It could be argued that this idea is too esoteric for the Icarus project. Perhaps an aware AI is as distant as my earlier arguments about fusion power for a star probe. What I would like to hear from experts in the AI field is can one make a computer system that is able to handle events and issues both known and unknown in real time and plan ahead for their possible occurrence in the future – and not become conscious by necessity of design in the process?

This is what an interstellar mission with a communication time lag of years and decades is going to require to be a success, so the question remains: Can we have a “smart” AI of the type required for a robotic interstellar mission which at the same time is not smart enough to be aware as a human would be about the parameters of this situation?

As they say on NPR, more after the break (of ideas).

djlactin November 10, 2009 at 12:55

I wonder whether this entire concept may be too … er… massive. Time to think out of the box. Why do we assume that the probe must be (a) manned and (b) [consequently] big?
With the ongoing exponential reduction in size, and increase in power, of computing devices, we should perhaps look at much smaller probes (on the order of milligrams or less.)
One concept that I have been dilletanting with for years is that tiny probes could be ejected at a high fraction of c using a laser cannon on the moon. (Don’t ask me for details; I’m a biologist: this is a challenge for the engineers.) This cannon could be solar powered. Given that the solar constant is ~1400 (J/s)/m^2, a collector of 1 km^2, mounted vertically at a pole and kept perpendicular to the sun could easily collect ~10^9 J/s after inevitable inefficiencies; plenty by any measure.
“Simply” fire a series of probes at a range of velocities such that the later ones arrive at the same time as the earlier ones, and have them organize into a dispersed computing system (linked by something like WiFi). [Details, details, details! This is blue-sky stuff…] On arrival they do their stuff and relay the results back.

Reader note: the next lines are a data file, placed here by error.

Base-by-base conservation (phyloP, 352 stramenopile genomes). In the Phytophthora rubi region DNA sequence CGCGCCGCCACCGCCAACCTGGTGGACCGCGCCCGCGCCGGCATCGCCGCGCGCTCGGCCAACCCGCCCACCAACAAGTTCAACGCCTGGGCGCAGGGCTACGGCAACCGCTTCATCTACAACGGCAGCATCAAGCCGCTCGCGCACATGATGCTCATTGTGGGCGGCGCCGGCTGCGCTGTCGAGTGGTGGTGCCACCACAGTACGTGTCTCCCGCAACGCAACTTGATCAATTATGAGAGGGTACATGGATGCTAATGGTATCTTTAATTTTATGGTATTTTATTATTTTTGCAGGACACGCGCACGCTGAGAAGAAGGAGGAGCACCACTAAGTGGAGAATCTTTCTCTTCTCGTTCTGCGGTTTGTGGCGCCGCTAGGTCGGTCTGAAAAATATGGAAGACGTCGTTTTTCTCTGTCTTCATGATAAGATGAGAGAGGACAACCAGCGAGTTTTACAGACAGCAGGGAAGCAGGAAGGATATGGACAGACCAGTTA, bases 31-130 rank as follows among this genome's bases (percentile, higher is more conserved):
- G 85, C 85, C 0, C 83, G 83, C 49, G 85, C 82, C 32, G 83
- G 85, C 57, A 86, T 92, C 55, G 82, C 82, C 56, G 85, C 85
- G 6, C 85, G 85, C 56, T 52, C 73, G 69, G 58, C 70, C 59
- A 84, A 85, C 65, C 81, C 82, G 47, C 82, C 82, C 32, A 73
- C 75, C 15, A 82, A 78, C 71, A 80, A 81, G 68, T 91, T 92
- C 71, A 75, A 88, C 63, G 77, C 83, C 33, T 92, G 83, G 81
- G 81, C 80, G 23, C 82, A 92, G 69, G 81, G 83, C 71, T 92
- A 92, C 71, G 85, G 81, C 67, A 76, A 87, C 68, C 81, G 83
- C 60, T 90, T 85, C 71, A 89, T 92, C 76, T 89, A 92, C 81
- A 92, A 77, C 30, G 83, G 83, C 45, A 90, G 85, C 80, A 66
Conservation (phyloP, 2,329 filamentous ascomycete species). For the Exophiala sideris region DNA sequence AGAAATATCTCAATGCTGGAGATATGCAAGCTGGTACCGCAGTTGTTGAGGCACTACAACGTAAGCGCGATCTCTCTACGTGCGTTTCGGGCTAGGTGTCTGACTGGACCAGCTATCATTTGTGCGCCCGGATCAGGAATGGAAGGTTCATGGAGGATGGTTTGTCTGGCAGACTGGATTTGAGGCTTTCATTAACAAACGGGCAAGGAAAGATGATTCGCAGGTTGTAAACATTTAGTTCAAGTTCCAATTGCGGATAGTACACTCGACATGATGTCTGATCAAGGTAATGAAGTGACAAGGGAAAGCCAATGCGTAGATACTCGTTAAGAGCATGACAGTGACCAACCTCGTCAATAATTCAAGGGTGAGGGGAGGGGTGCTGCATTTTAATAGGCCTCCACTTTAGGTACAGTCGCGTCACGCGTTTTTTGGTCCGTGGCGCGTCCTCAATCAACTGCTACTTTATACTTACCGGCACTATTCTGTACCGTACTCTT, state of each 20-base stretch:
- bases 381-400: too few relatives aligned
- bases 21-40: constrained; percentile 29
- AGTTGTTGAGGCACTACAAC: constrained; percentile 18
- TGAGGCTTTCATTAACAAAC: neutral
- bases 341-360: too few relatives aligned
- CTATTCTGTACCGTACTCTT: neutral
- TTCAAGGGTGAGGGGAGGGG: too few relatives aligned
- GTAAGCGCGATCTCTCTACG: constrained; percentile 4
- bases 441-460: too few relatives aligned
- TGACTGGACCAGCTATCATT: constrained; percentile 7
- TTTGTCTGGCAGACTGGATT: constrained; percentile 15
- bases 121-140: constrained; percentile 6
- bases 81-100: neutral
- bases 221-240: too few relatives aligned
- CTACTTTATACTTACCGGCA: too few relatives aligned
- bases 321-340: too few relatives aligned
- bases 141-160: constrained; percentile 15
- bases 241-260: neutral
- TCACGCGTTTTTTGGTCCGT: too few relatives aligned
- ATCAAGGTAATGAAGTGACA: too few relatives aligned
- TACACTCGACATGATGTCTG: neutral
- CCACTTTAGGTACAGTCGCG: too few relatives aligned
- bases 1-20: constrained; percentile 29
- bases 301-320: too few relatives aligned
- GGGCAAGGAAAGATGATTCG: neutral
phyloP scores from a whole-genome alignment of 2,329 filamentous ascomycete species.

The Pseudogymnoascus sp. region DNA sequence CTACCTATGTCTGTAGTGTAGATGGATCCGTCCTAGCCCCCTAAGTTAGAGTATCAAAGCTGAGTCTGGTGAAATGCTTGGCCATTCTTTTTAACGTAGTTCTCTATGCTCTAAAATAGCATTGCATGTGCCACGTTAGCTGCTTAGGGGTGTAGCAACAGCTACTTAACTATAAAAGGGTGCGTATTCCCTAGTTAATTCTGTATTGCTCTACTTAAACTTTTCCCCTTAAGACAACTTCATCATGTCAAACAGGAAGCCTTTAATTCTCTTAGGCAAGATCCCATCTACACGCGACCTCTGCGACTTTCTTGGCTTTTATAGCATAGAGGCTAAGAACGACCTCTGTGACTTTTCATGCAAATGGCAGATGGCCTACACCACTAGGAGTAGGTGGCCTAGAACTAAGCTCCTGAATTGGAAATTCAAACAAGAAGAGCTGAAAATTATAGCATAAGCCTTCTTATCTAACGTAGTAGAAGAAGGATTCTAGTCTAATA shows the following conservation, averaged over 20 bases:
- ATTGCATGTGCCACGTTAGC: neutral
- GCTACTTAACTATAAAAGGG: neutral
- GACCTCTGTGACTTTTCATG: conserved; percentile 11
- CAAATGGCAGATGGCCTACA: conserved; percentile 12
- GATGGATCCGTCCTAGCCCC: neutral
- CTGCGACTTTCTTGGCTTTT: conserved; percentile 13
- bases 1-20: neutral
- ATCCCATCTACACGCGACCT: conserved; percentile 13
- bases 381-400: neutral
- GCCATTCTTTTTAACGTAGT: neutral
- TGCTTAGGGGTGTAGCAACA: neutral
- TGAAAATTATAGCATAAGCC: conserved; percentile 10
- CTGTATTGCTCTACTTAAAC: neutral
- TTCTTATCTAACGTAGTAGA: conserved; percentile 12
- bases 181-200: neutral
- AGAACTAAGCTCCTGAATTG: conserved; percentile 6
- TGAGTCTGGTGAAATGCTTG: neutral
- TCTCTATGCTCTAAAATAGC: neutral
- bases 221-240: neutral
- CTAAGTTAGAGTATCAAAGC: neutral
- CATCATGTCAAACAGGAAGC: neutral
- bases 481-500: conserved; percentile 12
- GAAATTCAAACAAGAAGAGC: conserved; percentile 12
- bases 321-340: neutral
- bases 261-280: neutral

If a velocity of 0.9c could be attained, a flotilla to Alpha Centauri could pay off in less than 10 years (5 to get there, 4.2 to phone home). This is less time than required for several ongoing in-system missions that I could name…

Eniac November 10, 2009 at 15:46

I like Kare’s concept of microsails. In his scenario, the poor little microsails, which have at least some rudimentary electronic capability, are burnt up by the millions as reaction mass to push a large starship. That made me wonder if the sails themselves could not take the place of the probe. A continuous stream of them could form a massively parallel computer (not unlike the previous poster envisions), sensor array, and communications relay chain back to Earth.

A “probe-beam”, if you will.

ljk November 10, 2009 at 16:15

My comments and observations on the Icarus project, Part 2.

Did any members of the Icarus conference discuss any kind of information package for the star probe ala the Voyager Record? Since Icarus will be heading into relatively unknown regions of the Milky Way galaxy, the probe will serve as a form of ambassador for our species and planetary system. We should have some kind of informational greeting aboard this vessel to explain who built Icarus and why.